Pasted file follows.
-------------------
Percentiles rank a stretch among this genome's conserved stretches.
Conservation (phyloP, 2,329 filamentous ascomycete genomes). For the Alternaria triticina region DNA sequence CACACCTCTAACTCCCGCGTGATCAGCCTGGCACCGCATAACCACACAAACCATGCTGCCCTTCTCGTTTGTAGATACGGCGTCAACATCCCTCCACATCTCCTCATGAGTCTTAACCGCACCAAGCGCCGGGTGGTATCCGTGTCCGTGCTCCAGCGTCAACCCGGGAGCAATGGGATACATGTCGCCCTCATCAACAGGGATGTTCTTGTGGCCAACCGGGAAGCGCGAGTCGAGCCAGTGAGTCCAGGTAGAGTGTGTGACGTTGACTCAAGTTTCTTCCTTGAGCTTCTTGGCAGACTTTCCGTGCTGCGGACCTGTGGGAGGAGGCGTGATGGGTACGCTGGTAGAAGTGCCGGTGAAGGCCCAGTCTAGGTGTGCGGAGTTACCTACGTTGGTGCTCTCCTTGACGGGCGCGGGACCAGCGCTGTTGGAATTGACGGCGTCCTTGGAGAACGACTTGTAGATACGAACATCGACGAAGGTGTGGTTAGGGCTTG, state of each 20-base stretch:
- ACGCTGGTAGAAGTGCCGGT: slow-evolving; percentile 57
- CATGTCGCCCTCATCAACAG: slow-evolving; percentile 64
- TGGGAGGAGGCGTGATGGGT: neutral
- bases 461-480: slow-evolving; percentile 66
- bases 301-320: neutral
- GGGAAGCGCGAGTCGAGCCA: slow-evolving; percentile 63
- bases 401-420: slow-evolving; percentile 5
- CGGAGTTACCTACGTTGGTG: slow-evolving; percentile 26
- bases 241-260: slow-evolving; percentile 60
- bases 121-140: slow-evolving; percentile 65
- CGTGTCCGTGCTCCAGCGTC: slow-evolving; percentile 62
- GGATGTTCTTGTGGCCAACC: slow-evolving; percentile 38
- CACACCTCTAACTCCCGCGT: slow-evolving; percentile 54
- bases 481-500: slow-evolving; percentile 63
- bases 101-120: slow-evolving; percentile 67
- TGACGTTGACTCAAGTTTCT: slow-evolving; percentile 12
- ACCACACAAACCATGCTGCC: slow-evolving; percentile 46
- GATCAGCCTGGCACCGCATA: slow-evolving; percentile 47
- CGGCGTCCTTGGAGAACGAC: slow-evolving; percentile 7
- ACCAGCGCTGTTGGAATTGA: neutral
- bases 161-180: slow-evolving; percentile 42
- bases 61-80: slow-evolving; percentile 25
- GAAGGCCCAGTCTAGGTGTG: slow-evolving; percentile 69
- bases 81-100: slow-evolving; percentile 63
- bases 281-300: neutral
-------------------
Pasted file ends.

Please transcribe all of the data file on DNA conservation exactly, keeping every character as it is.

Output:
Percentiles rank a stretch among this genome's conserved stretches.
Conservation (phyloP, 2,329 filamentous ascomycete genomes). For the Alternaria triticina region DNA sequence CACACCTCTAACTCCCGCGTGATCAGCCTGGCACCGCATAACCACACAAACCATGCTGCCCTTCTCGTTTGTAGATACGGCGTCAACATCCCTCCACATCTCCTCATGAGTCTTAACCGCACCAAGCGCCGGGTGGTATCCGTGTCCGTGCTCCAGCGTCAACCCGGGAGCAATGGGATACATGTCGCCCTCATCAACAGGGATGTTCTTGTGGCCAACCGGGAAGCGCGAGTCGAGCCAGTGAGTCCAGGTAGAGTGTGTGACGTTGACTCAAGTTTCTTCCTTGAGCTTCTTGGCAGACTTTCCGTGCTGCGGACCTGTGGGAGGAGGCGTGATGGGTACGCTGGTAGAAGTGCCGGTGAAGGCCCAGTCTAGGTGTGCGGAGTTACCTACGTTGGTGCTCTCCTTGACGGGCGCGGGACCAGCGCTGTTGGAATTGACGGCGTCCTTGGAGAACGACTTGTAGATACGAACATCGACGAAGGTGTGGTTAGGGCTTG, state of each 20-base stretch:
- ACGCTGGTAGAAGTGCCGGT: slow-evolving; percentile 57
- CATGTCGCCCTCATCAACAG: slow-evolving; percentile 64
- TGGGAGGAGGCGTGATGGGT: neutral
- bases 461-480: slow-evolving; percentile 66
- bases 301-320: neutral
- GGGAAGCGCGAGTCGAGCCA: slow-evolving; percentile 63
- bases 401-420: slow-evolving; percentile 5
- CGGAGTTACCTACGTTGGTG: slow-evolving; percentile 26
- bases 241-260: slow-evolving; percentile 60
- bases 121-140: slow-evolving; percentile 65
- CGTGTCCGTGCTCCAGCGTC: slow-evolving; percentile 62
- GGATGTTCTTGTGGCCAACC: slow-evolving; percentile 38
- CACACCTCTAACTCCCGCGT: slow-evolving; percentile 54
- bases 481-500: slow-evolving; percentile 63
- bases 101-120: slow-evolving; percentile 67
- TGACGTTGACTCAAGTTTCT: slow-evolving; percentile 12
- ACCACACAAACCATGCTGCC: slow-evolving; percentile 46
- GATCAGCCTGGCACCGCATA: slow-evolving; percentile 47
- CGGCGTCCTTGGAGAACGAC: slow-evolving; percentile 7
- ACCAGCGCTGTTGGAATTGA: neutral
- bases 161-180: slow-evolving; percentile 42
- bases 61-80: slow-evolving; percentile 25
- GAAGGCCCAGTCTAGGTGTG: slow-evolving; percentile 69
- bases 81-100: slow-evolving; percentile 63
- bases 281-300: neutral